It was as long ago as 1982, back in the pre-privatisation days of the Central Electricity Generating Board, that the idea of building a new nuclear power plant in Suffolk – Sizewell C – was first mooted.
At that time, construction had yet to begin on the neighbouring Sizewell B, which for now remains the youngest of Britain’s operating nuclear power plants.
The first planning application was filed as long ago as 1989 and there have been countless false starts since.
The theoretical cost of construction was pushed up when Margaret Thatcher‘s government insisted that any company building a new nuclear power station would also have to have funding in place for not only its construction but also for the disposal of waste and the eventual decommissioning of the plant.
That proved a major obstacle to new nuclear build which was then further held up by Tony Blair’s reluctance to take on opponents of new nuclear build in his own party – although, in 2006, he eventually committed to the cause, as did his successor, Gordon Brown.
Hinkley Point C, the UK’s first new nuclear power station in a generation, was the upshot.
New financing key to unlocking nuclear
Yet the construction of the Somerset plant is years behind schedule. EDF, the French energy giant building it and which will construct Sizewell C, originally envisaged it opening in 2017. Hinkley Point C is also billions of pounds over budget.
And the coalition government’s decision to guarantee EDF a fixed price for the energy generated at Hinkley Point C, which was necessary to persuade the French company to go ahead with the project, was subsequently heavily criticised.
The National Audit Office (NAO) said the agreement had locked consumers into a “risky and expensive” project – although, ironically, the deal now looks good value following this year’s spike in wholesale electricity prices.
The NAO’s report did, though, make subsequent governments wary, once more, of new nuclear build.
Theresa May immediately demanded a review of Hinkley Point C on becoming prime minister and, even though her government ultimately approved the project, she also took note of a suggestion in the NAO’s report that new funding models be considered for subsequent new nuclear power stations.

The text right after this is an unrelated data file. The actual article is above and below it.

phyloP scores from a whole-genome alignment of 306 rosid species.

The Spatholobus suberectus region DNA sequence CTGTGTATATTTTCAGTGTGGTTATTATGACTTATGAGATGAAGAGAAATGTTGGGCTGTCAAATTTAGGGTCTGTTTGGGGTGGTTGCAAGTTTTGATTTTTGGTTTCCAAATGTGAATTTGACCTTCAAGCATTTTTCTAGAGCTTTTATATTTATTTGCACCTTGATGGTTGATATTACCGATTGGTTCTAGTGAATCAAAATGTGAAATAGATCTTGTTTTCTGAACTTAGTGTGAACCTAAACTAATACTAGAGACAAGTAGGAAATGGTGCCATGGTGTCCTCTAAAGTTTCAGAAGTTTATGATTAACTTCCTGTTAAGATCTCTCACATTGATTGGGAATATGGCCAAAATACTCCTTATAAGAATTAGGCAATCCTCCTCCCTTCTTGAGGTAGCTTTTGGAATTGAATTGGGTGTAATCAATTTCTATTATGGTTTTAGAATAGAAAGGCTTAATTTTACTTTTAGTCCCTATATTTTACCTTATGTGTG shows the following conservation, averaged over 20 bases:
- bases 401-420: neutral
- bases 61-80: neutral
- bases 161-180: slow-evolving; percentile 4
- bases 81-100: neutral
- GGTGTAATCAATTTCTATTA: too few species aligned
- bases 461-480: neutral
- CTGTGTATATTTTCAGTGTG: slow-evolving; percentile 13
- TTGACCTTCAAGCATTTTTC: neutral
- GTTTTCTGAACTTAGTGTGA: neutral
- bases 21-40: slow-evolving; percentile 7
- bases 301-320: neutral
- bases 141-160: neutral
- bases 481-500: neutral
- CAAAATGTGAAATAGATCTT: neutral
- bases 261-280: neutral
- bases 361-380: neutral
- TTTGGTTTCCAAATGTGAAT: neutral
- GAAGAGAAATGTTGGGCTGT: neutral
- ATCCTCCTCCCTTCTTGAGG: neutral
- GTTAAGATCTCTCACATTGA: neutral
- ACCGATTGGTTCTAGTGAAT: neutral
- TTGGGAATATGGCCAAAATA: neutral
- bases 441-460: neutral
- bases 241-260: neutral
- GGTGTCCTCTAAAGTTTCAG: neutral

That, in a nutshell, is why it has taken so long for Sizewell C to finally get off the ground. These plants are so monstrously expensive to build that no private sector company is willing to bear all of the risks themselves without some support from government. It is also why the likes of Japan’s Hitachi and South Korea’s Kepco have reluctantly walked away from building new nuclear plants at Wylfa on Anglesey, Oldbury in Gloucestershire and Moorside in Cumbria.
So key to unlocking the project has been coming up with a new way of financing it.
The government’s solution is the funding model known as Regulated Asset Base (RAB) – the means by which other major infrastructure projects, such as the £4.3bn Terminal 5 at Heathrow Airport, have been financed.
Under this arrangement, rather than guarantee whoever builds Sizewell C a set price for the electricity it generates, taxpayers will be taking risk alongside other investors.
This is why the government is investing an initial £700m in the construction of the plant although, with the total cost likely to come in at between £20-£30bn, that will only go so far.
The other elements in the RAB model include electricity consumers – households and businesses – paying for the plant while it is still under construction through their bills.
This is how, for example, the £4.13bn Thames Tideway tunnel now under construction is being financed. A share of the cost of the project, which is aimed at preventing sewage spills into the Thames estuary as well as future-proofing London’s sewerage system for expected population growth, is being met by customers of Thames Water on their bills.